Coronavirus

Funding falls by 55% as charities struggle to survive

21 Apr 2020

A survey conducted by the Jersey Community Partnership has found that local charities have seen a 22% increase in demand for their services whilst funding has fallen by 55%. With no sign of the funding situation improving, many charities are facing a bleak future at a time when their services are needed the most.

Whilst a number of emergency funds have been launched, such as the Jersey Funders group and The Bailiff’s Fund, the survey has also revealed that most respondents to the survey are ineligible for this emergency funding as the service they provide or the projects they run are not in direct response to the coronavirus outbreak. Furthermore, charities are prevented from applying for Government support if they have already received a grant in support of their service (pre-outbreak) or they fall outside of the industries approved to receive support.

Rachel French, CEO of the Jersey Community Partnership commented: “There is a fundamental lack of support for the charity sector to weather this storm, particularly those who are unable to provide their services at the current time but whose support will be called upon even more when the restrictions are lifted. Where is the financial aid for those charities who may not be front-line services today but will be vital to the recovery of the island in the aftermath? We must look towards the time when we are in recovery phase, the current outlook is simply too short-termist. We urge the Government to take a longer-term view and release funding for the sector before we see critical services collapse.”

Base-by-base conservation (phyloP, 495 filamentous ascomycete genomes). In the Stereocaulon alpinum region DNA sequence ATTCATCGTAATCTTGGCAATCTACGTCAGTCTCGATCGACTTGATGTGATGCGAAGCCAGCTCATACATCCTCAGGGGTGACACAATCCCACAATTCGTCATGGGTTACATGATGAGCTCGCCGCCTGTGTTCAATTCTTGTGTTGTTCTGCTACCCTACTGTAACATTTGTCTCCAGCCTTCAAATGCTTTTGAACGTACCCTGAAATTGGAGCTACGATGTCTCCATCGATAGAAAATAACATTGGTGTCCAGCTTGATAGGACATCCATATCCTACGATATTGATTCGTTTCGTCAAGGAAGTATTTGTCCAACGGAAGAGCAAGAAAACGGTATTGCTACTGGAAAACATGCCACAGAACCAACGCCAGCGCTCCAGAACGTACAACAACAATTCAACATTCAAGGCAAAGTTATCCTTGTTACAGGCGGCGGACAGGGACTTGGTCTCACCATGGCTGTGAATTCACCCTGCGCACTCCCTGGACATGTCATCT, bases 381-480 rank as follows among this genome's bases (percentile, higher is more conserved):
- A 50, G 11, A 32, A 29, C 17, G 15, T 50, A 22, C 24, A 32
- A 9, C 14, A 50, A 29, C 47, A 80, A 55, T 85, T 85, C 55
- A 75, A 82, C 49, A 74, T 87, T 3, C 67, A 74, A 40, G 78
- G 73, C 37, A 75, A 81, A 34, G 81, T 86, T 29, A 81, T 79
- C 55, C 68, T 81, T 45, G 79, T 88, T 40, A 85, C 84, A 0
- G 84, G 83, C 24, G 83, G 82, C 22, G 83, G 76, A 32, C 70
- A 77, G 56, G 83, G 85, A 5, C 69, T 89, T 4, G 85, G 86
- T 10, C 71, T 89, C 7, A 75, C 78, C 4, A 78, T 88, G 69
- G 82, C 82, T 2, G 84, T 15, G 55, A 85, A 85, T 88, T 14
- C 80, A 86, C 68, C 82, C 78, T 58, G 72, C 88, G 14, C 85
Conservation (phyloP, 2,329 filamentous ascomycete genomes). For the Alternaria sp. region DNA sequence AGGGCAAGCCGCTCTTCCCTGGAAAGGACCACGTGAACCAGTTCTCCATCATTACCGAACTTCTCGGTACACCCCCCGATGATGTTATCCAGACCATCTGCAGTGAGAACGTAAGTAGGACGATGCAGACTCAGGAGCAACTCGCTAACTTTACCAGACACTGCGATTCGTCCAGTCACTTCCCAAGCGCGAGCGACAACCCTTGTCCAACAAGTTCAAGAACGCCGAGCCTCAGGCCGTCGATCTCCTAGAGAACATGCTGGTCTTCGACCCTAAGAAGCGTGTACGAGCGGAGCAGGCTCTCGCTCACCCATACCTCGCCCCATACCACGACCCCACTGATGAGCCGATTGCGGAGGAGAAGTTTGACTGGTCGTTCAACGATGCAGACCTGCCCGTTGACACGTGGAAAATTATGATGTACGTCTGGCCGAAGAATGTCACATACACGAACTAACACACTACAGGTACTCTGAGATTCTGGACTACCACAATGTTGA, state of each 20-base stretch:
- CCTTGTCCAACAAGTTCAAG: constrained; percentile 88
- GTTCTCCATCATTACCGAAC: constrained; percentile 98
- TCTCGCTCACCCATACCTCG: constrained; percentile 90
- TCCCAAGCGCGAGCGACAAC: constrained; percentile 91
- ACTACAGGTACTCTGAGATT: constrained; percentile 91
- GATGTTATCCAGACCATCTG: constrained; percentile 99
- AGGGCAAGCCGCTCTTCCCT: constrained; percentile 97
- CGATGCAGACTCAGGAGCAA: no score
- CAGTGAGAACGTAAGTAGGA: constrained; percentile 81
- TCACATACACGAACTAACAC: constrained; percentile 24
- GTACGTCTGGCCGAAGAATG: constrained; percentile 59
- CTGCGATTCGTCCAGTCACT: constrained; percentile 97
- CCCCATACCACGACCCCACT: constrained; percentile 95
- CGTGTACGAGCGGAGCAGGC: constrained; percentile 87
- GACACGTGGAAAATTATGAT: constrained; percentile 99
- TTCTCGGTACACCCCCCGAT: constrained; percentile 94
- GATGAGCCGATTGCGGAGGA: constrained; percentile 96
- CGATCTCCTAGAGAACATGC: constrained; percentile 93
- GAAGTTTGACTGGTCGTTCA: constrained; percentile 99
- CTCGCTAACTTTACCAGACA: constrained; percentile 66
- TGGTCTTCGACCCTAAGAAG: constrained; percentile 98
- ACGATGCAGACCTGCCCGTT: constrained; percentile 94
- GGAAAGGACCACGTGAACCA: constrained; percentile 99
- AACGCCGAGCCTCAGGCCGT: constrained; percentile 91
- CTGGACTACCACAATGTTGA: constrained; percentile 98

Jayne Gruchy, Office Manager of Jersey Action Against Rape is one such charity that has been impacted. “Jersey Action Against Rape have provided over 2,350 "free" specialised counselling hours to both men and women since it open five years ago. Since the outbreak of Covid-19 we have seen an increase in people contacting the charity. We anticipate that our survivors’ needs will be even more acute when the restrictions are lifted and we want to be there for them, there is no one else in Jersey providing this support service. We simply will not be able to provide this specialist level of care at a time they need it most, if we do not have the funds now to ensure we’re still in existence in three months’ time.”

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